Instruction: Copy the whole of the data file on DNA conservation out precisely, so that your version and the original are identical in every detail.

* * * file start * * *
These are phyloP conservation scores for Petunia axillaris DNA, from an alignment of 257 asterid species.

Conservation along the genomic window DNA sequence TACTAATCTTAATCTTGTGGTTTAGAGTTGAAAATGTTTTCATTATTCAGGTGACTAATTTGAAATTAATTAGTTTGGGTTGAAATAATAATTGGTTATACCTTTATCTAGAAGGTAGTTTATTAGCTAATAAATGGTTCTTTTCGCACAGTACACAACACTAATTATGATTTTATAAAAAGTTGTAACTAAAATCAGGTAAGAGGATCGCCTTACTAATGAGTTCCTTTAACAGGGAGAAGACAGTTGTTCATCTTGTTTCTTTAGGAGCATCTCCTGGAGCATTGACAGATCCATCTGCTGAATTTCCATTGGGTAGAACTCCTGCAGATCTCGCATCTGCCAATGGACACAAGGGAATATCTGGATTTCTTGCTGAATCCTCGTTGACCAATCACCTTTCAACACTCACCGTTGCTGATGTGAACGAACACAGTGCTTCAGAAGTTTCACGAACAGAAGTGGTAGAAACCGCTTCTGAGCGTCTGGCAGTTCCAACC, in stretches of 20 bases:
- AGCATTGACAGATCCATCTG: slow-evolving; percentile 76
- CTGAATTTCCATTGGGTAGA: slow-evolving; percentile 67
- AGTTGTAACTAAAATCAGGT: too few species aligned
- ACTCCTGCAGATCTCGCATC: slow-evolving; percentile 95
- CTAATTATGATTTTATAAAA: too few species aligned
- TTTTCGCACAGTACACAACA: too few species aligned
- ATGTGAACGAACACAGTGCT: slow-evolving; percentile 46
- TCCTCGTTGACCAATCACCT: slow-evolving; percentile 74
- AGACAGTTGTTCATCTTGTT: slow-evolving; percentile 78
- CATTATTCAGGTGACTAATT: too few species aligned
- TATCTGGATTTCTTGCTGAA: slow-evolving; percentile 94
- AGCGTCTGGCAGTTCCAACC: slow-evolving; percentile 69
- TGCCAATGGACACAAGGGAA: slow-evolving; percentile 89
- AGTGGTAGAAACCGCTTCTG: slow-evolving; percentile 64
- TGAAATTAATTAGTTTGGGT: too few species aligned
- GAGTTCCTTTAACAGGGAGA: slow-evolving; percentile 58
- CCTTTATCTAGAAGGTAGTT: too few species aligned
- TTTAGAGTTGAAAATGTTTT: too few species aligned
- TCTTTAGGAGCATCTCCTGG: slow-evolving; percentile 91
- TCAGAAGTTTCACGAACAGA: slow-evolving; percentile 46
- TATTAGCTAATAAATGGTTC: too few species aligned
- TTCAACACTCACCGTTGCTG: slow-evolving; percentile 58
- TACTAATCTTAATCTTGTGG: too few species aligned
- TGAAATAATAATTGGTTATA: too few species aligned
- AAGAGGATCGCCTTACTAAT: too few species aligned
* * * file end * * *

These are phyloP conservation scores for Petunia axillaris DNA, from an alignment of 257 asterid species.

Conservation along the genomic window DNA sequence TACTAATCTTAATCTTGTGGTTTAGAGTTGAAAATGTTTTCATTATTCAGGTGACTAATTTGAAATTAATTAGTTTGGGTTGAAATAATAATTGGTTATACCTTTATCTAGAAGGTAGTTTATTAGCTAATAAATGGTTCTTTTCGCACAGTACACAACACTAATTATGATTTTATAAAAAGTTGTAACTAAAATCAGGTAAGAGGATCGCCTTACTAATGAGTTCCTTTAACAGGGAGAAGACAGTTGTTCATCTTGTTTCTTTAGGAGCATCTCCTGGAGCATTGACAGATCCATCTGCTGAATTTCCATTGGGTAGAACTCCTGCAGATCTCGCATCTGCCAATGGACACAAGGGAATATCTGGATTTCTTGCTGAATCCTCGTTGACCAATCACCTTTCAACACTCACCGTTGCTGATGTGAACGAACACAGTGCTTCAGAAGTTTCACGAACAGAAGTGGTAGAAACCGCTTCTGAGCGTCTGGCAGTTCCAACC, in stretches of 20 bases:
- AGCATTGACAGATCCATCTG: slow-evolving; percentile 76
- CTGAATTTCCATTGGGTAGA: slow-evolving; percentile 67
- AGTTGTAACTAAAATCAGGT: too few species aligned
- ACTCCTGCAGATCTCGCATC: slow-evolving; percentile 95
- CTAATTATGATTTTATAAAA: too few species aligned
- TTTTCGCACAGTACACAACA: too few species aligned
- ATGTGAACGAACACAGTGCT: slow-evolving; percentile 46
- TCCTCGTTGACCAATCACCT: slow-evolving; percentile 74
- AGACAGTTGTTCATCTTGTT: slow-evolving; percentile 78
- CATTATTCAGGTGACTAATT: too few species aligned
- TATCTGGATTTCTTGCTGAA: slow-evolving; percentile 94
- AGCGTCTGGCAGTTCCAACC: slow-evolving; percentile 69
- TGCCAATGGACACAAGGGAA: slow-evolving; percentile 89
- AGTGGTAGAAACCGCTTCTG: slow-evolving; percentile 64
- TGAAATTAATTAGTTTGGGT: too few species aligned
- GAGTTCCTTTAACAGGGAGA: slow-evolving; percentile 58
- CCTTTATCTAGAAGGTAGTT: too few species aligned
- TTTAGAGTTGAAAATGTTTT: too few species aligned
- TCTTTAGGAGCATCTCCTGG: slow-evolving; percentile 91
- TCAGAAGTTTCACGAACAGA: slow-evolving; percentile 46
- TATTAGCTAATAAATGGTTC: too few species aligned
- TTCAACACTCACCGTTGCTG: slow-evolving; percentile 58
- TACTAATCTTAATCTTGTGG: too few species aligned
- TGAAATAATAATTGGTTATA: too few species aligned
- AAGAGGATCGCCTTACTAAT: too few species aligned